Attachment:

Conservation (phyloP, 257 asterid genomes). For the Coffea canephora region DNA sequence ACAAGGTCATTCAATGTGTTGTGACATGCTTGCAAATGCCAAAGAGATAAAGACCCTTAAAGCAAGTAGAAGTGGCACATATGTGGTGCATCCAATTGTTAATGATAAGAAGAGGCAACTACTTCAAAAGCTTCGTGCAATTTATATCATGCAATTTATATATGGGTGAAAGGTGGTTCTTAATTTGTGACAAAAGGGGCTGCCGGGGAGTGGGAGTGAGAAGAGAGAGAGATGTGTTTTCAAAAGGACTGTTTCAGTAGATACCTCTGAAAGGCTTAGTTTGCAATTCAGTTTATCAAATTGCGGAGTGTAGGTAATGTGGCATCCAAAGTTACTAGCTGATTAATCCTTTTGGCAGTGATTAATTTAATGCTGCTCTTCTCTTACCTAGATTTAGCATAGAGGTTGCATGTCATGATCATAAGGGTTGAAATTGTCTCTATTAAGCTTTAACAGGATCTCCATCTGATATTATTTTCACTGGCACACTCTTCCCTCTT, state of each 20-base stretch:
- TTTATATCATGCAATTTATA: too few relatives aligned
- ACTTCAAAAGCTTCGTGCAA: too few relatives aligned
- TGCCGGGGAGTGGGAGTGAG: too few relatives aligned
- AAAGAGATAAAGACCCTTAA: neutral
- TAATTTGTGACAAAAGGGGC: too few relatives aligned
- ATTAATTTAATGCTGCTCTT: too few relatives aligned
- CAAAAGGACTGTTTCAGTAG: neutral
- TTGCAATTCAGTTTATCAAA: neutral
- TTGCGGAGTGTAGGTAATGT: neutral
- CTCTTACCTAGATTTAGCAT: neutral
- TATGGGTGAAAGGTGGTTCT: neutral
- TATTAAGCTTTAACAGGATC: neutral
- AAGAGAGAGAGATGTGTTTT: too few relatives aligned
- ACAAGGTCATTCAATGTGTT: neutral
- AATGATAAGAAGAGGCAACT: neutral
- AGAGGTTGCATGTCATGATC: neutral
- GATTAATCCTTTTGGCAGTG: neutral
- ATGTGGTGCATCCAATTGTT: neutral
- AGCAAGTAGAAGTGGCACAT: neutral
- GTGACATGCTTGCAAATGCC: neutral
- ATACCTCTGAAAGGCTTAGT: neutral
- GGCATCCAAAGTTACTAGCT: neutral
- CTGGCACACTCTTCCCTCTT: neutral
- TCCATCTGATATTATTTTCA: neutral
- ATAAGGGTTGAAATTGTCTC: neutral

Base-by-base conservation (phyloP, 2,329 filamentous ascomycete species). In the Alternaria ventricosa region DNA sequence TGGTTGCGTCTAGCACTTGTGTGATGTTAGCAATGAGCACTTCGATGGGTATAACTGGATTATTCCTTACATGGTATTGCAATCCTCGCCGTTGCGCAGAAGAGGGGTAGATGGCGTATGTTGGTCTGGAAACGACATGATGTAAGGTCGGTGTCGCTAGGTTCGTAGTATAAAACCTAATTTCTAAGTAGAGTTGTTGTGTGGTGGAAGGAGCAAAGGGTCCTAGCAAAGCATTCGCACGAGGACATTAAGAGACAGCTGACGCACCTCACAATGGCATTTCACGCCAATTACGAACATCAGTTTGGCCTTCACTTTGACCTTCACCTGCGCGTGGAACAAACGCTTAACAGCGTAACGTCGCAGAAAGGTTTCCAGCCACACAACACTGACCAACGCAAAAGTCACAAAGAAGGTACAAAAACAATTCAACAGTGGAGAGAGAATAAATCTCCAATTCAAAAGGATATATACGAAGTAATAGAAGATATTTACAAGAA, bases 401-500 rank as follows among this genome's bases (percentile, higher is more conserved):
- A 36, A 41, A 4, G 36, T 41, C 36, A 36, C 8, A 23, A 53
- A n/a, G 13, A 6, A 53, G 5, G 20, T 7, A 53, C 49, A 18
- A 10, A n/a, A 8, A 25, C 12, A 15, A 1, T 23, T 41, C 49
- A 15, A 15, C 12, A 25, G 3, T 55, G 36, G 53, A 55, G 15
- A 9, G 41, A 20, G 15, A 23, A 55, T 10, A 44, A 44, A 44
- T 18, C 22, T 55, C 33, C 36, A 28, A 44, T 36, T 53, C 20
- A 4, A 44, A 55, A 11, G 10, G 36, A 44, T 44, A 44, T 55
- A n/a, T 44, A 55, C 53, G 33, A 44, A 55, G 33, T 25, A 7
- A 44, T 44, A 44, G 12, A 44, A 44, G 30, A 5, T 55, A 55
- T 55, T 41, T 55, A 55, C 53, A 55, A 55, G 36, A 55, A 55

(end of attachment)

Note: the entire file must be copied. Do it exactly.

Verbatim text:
Conservation (phyloP, 257 asterid genomes). For the Coffea canephora region DNA sequence ACAAGGTCATTCAATGTGTTGTGACATGCTTGCAAATGCCAAAGAGATAAAGACCCTTAAAGCAAGTAGAAGTGGCACATATGTGGTGCATCCAATTGTTAATGATAAGAAGAGGCAACTACTTCAAAAGCTTCGTGCAATTTATATCATGCAATTTATATATGGGTGAAAGGTGGTTCTTAATTTGTGACAAAAGGGGCTGCCGGGGAGTGGGAGTGAGAAGAGAGAGAGATGTGTTTTCAAAAGGACTGTTTCAGTAGATACCTCTGAAAGGCTTAGTTTGCAATTCAGTTTATCAAATTGCGGAGTGTAGGTAATGTGGCATCCAAAGTTACTAGCTGATTAATCCTTTTGGCAGTGATTAATTTAATGCTGCTCTTCTCTTACCTAGATTTAGCATAGAGGTTGCATGTCATGATCATAAGGGTTGAAATTGTCTCTATTAAGCTTTAACAGGATCTCCATCTGATATTATTTTCACTGGCACACTCTTCCCTCTT, state of each 20-base stretch:
- TTTATATCATGCAATTTATA: too few relatives aligned
- ACTTCAAAAGCTTCGTGCAA: too few relatives aligned
- TGCCGGGGAGTGGGAGTGAG: too few relatives aligned
- AAAGAGATAAAGACCCTTAA: neutral
- TAATTTGTGACAAAAGGGGC: too few relatives aligned
- ATTAATTTAATGCTGCTCTT: too few relatives aligned
- CAAAAGGACTGTTTCAGTAG: neutral
- TTGCAATTCAGTTTATCAAA: neutral
- TTGCGGAGTGTAGGTAATGT: neutral
- CTCTTACCTAGATTTAGCAT: neutral
- TATGGGTGAAAGGTGGTTCT: neutral
- TATTAAGCTTTAACAGGATC: neutral
- AAGAGAGAGAGATGTGTTTT: too few relatives aligned
- ACAAGGTCATTCAATGTGTT: neutral
- AATGATAAGAAGAGGCAACT: neutral
- AGAGGTTGCATGTCATGATC: neutral
- GATTAATCCTTTTGGCAGTG: neutral
- ATGTGGTGCATCCAATTGTT: neutral
- AGCAAGTAGAAGTGGCACAT: neutral
- GTGACATGCTTGCAAATGCC: neutral
- ATACCTCTGAAAGGCTTAGT: neutral
- GGCATCCAAAGTTACTAGCT: neutral
- CTGGCACACTCTTCCCTCTT: neutral
- TCCATCTGATATTATTTTCA: neutral
- ATAAGGGTTGAAATTGTCTC: neutral

Base-by-base conservation (phyloP, 2,329 filamentous ascomycete species). In the Alternaria ventricosa region DNA sequence TGGTTGCGTCTAGCACTTGTGTGATGTTAGCAATGAGCACTTCGATGGGTATAACTGGATTATTCCTTACATGGTATTGCAATCCTCGCCGTTGCGCAGAAGAGGGGTAGATGGCGTATGTTGGTCTGGAAACGACATGATGTAAGGTCGGTGTCGCTAGGTTCGTAGTATAAAACCTAATTTCTAAGTAGAGTTGTTGTGTGGTGGAAGGAGCAAAGGGTCCTAGCAAAGCATTCGCACGAGGACATTAAGAGACAGCTGACGCACCTCACAATGGCATTTCACGCCAATTACGAACATCAGTTTGGCCTTCACTTTGACCTTCACCTGCGCGTGGAACAAACGCTTAACAGCGTAACGTCGCAGAAAGGTTTCCAGCCACACAACACTGACCAACGCAAAAGTCACAAAGAAGGTACAAAAACAATTCAACAGTGGAGAGAGAATAAATCTCCAATTCAAAAGGATATATACGAAGTAATAGAAGATATTTACAAGAA, bases 401-500 rank as follows among this genome's bases (percentile, higher is more conserved):
- A 36, A 41, A 4, G 36, T 41, C 36, A 36, C 8, A 23, A 53
- A n/a, G 13, A 6, A 53, G 5, G 20, T 7, A 53, C 49, A 18
- A 10, A n/a, A 8, A 25, C 12, A 15, A 1, T 23, T 41, C 49
- A 15, A 15, C 12, A 25, G 3, T 55, G 36, G 53, A 55, G 15
- A 9, G 41, A 20, G 15, A 23, A 55, T 10, A 44, A 44, A 44
- T 18, C 22, T 55, C 33, C 36, A 28, A 44, T 36, T 53, C 20
- A 4, A 44, A 55, A 11, G 10, G 36, A 44, T 44, A 44, T 55
- A n/a, T 44, A 55, C 53, G 33, A 44, A 55, G 33, T 25, A 7
- A 44, T 44, A 44, G 12, A 44, A 44, G 30, A 5, T 55, A 55
- T 55, T 41, T 55, A 55, C 53, A 55, A 55, G 36, A 55, A 55